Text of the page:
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At the beggining of the 13th century Castile form an alliance with Aragon and Navarre to defeat the Almohads.
The almohad army was destroyed in the battle of Las Navas de Tolosa and the muslims taifa never recovered. During the 13th century and the early 14th century, the Christian Kingdoms conquered all the muslims territories except the Nasrid Kingdom of Granada.

1. 1. Castille.
During the 13th century Castille crossed Sierra Morena and conquered the Guadiana and Guadalquivir Valleys, about 125.000 km2 in 30 years. The expansion was led by:

Ferdinand III conquered the Baja Extremadura and the Guadalquivir Valley.
Alfonso X conquered Huelva and Cadiz.
At the end of the 13th century, Tarifa was occupied to control the Strait of Gibraltar.

14th century.
The Nasrid Kingodm tried to recover the Strait of Gibraltar with the help of the Marinid Kingdom, but they were defeated by Alfonso XI in the Battle of Rio Salado (1340)

The crisis of the 14h century stopped the expansion of the Christian Kingdoms.

1. 2. Aragon.
In the early 13th century, the king of France took the Occitanian territory from Aragon. The excuse was the persecution of the Albigensians and the aragones king Peter II was defeated and killed in Muret (1213)
His son, James I the Conqueror continued the expansion to the south:

1229 he conquered Mallorca and Ibiza.
1238 Valencia and a part od Alicante.
1244, Teatry of Alzira, signed by James I and Alfonso X of Castille, which meant that Murcia remained part of Castille.

The ressettlement of the territories occupied during the 13th century was different from before:
The occupation was carried out by nobles and the military orders that received in return vast expanses of land (latifundia).
Many muslims stayed, keeping their religion and customs. They were called mudejars (mudejares).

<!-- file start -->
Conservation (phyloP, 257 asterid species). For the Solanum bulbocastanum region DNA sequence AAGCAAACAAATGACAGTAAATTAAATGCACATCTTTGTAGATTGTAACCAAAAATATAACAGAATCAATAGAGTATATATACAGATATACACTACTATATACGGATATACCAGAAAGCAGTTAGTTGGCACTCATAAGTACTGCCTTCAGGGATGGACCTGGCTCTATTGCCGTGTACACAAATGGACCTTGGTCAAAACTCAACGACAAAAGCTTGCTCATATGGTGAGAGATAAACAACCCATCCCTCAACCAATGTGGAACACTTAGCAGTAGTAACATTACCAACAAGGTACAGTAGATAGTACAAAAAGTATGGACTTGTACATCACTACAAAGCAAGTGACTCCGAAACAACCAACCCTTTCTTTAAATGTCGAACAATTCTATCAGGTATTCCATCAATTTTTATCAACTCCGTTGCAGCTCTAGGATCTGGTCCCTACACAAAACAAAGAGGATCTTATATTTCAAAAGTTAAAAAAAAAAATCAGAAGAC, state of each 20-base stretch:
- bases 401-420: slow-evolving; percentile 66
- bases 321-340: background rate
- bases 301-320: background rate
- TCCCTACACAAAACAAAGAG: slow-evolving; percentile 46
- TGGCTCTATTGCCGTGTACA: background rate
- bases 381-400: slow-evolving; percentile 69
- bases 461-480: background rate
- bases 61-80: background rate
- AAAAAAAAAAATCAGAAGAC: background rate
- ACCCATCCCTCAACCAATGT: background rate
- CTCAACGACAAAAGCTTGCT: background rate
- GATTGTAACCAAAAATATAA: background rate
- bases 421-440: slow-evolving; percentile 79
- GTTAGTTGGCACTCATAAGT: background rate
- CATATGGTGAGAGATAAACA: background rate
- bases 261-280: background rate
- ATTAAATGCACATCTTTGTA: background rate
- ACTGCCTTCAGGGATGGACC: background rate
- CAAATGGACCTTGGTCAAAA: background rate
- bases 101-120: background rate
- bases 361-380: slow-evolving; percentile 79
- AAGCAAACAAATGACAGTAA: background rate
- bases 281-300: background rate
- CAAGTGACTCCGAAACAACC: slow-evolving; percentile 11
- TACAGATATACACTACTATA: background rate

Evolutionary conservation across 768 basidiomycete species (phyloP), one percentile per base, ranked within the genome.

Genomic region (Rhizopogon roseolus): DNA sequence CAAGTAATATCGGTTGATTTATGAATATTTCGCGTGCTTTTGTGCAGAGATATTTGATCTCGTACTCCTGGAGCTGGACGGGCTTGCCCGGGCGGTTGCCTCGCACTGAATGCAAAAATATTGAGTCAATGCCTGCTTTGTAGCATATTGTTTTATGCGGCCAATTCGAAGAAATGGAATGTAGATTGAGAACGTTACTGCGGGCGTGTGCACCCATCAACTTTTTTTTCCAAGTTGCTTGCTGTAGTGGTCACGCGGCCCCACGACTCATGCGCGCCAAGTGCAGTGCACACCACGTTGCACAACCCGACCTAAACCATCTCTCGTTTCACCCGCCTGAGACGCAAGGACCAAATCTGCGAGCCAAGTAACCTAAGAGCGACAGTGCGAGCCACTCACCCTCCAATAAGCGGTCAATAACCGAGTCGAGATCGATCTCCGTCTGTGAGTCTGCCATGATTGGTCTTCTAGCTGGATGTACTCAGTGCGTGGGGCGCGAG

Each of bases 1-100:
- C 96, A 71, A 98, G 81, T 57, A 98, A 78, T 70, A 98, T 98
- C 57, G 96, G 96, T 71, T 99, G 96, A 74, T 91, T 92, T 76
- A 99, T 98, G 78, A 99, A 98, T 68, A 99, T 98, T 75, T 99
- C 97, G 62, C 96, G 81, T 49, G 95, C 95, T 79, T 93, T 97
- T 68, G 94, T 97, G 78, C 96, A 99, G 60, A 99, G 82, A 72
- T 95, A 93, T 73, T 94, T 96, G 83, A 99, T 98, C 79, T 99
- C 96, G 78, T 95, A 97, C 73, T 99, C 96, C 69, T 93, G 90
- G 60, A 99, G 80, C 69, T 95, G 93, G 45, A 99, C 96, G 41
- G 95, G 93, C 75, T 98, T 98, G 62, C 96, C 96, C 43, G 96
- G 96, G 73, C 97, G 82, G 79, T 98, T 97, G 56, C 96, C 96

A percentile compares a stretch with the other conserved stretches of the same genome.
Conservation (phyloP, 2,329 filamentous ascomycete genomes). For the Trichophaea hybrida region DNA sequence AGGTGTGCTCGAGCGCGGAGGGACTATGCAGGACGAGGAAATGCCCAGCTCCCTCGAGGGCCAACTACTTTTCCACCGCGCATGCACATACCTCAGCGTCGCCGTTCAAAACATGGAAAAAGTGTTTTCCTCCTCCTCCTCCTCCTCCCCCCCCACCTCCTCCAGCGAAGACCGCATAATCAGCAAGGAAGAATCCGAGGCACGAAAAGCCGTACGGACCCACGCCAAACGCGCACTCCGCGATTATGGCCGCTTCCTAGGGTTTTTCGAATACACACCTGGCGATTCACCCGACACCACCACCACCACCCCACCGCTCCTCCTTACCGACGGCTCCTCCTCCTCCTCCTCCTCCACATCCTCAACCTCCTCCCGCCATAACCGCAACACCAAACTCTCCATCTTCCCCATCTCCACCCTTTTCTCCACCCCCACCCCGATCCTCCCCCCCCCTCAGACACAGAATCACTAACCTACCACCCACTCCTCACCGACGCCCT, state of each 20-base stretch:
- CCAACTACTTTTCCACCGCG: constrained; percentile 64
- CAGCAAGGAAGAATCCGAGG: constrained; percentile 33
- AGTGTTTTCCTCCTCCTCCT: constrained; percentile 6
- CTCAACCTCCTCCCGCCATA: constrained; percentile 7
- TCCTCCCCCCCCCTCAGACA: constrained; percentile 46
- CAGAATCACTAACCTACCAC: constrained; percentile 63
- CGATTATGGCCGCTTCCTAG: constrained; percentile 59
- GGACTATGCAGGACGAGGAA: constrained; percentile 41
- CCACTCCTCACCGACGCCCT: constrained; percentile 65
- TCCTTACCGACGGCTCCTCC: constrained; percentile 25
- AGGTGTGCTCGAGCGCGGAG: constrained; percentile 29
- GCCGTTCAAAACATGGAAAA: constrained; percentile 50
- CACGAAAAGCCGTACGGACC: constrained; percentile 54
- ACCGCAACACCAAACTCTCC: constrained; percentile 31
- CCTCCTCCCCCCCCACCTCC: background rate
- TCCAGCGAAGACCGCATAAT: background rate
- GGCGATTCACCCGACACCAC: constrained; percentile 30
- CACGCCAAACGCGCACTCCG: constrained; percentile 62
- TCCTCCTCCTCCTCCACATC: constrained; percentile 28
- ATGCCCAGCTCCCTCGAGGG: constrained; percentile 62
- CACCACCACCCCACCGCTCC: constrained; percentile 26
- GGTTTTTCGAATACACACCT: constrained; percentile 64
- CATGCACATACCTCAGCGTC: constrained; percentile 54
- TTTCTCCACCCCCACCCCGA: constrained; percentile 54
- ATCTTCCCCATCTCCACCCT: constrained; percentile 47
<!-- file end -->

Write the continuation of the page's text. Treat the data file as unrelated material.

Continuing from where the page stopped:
2. 1. Military orders and latifundia.
The military orders were Christians societies of knights dedicated to war and prayer. They were led by a grand master. They were granted large plots of land (latifundia) with castles to protect them. This took place in the Jucar, Turia and Guadiana Valleys

2. 2. Repartimientos.
A land grant (repartimiento) was a donation of land (including villages) to those who had participated in the conquets. The main beneficiaries were: the military orders, the nobility and the Church.

A capitulation was a contract made by the new inhabitants that promise to respect the law, religion and propery of the Muslims (Mudejars) that had to lived in Muslim quartes (morerias). This took place in Extremadura, the Guadalquivir Valley, the Balearic Islands, Murcia and Valencia.



 After the unification of Leon and Castile in 1230, the Crown of Castile becme the largest kingdom in the Peninsula.

3. 1. Goverment of the kingdom.
The goverment was composed of three institutions: the monarchy, the Cortes and the municipal councils.

The monarchs accumulated more power including tha ability to raise armies and collect taxes and new institutions helped them:

the Treasury, to collect taxes.
the Chancery, to organise the kingdom.
the Audience, administration of justice.

The Cortes of Leon were created in 1188, when the king allowed representatives of the cities to join the King's Council.
Municipal councils controlled by the nobility (regidores), althought the monarchy appointed corregidores to exercise control.
3. 2. Economy.

Most people worked in agriculture:

cereals to feed themselves.
gravepines and olive trees for export.
The most important economic activity was Merino sheep farming which produced exceptional wool and was controlled by the nobility, military orders and monasteries.

3. 3. Society.
In the 14th century, Castile had four million inhabitants. Was a estamental society and the main minorities were: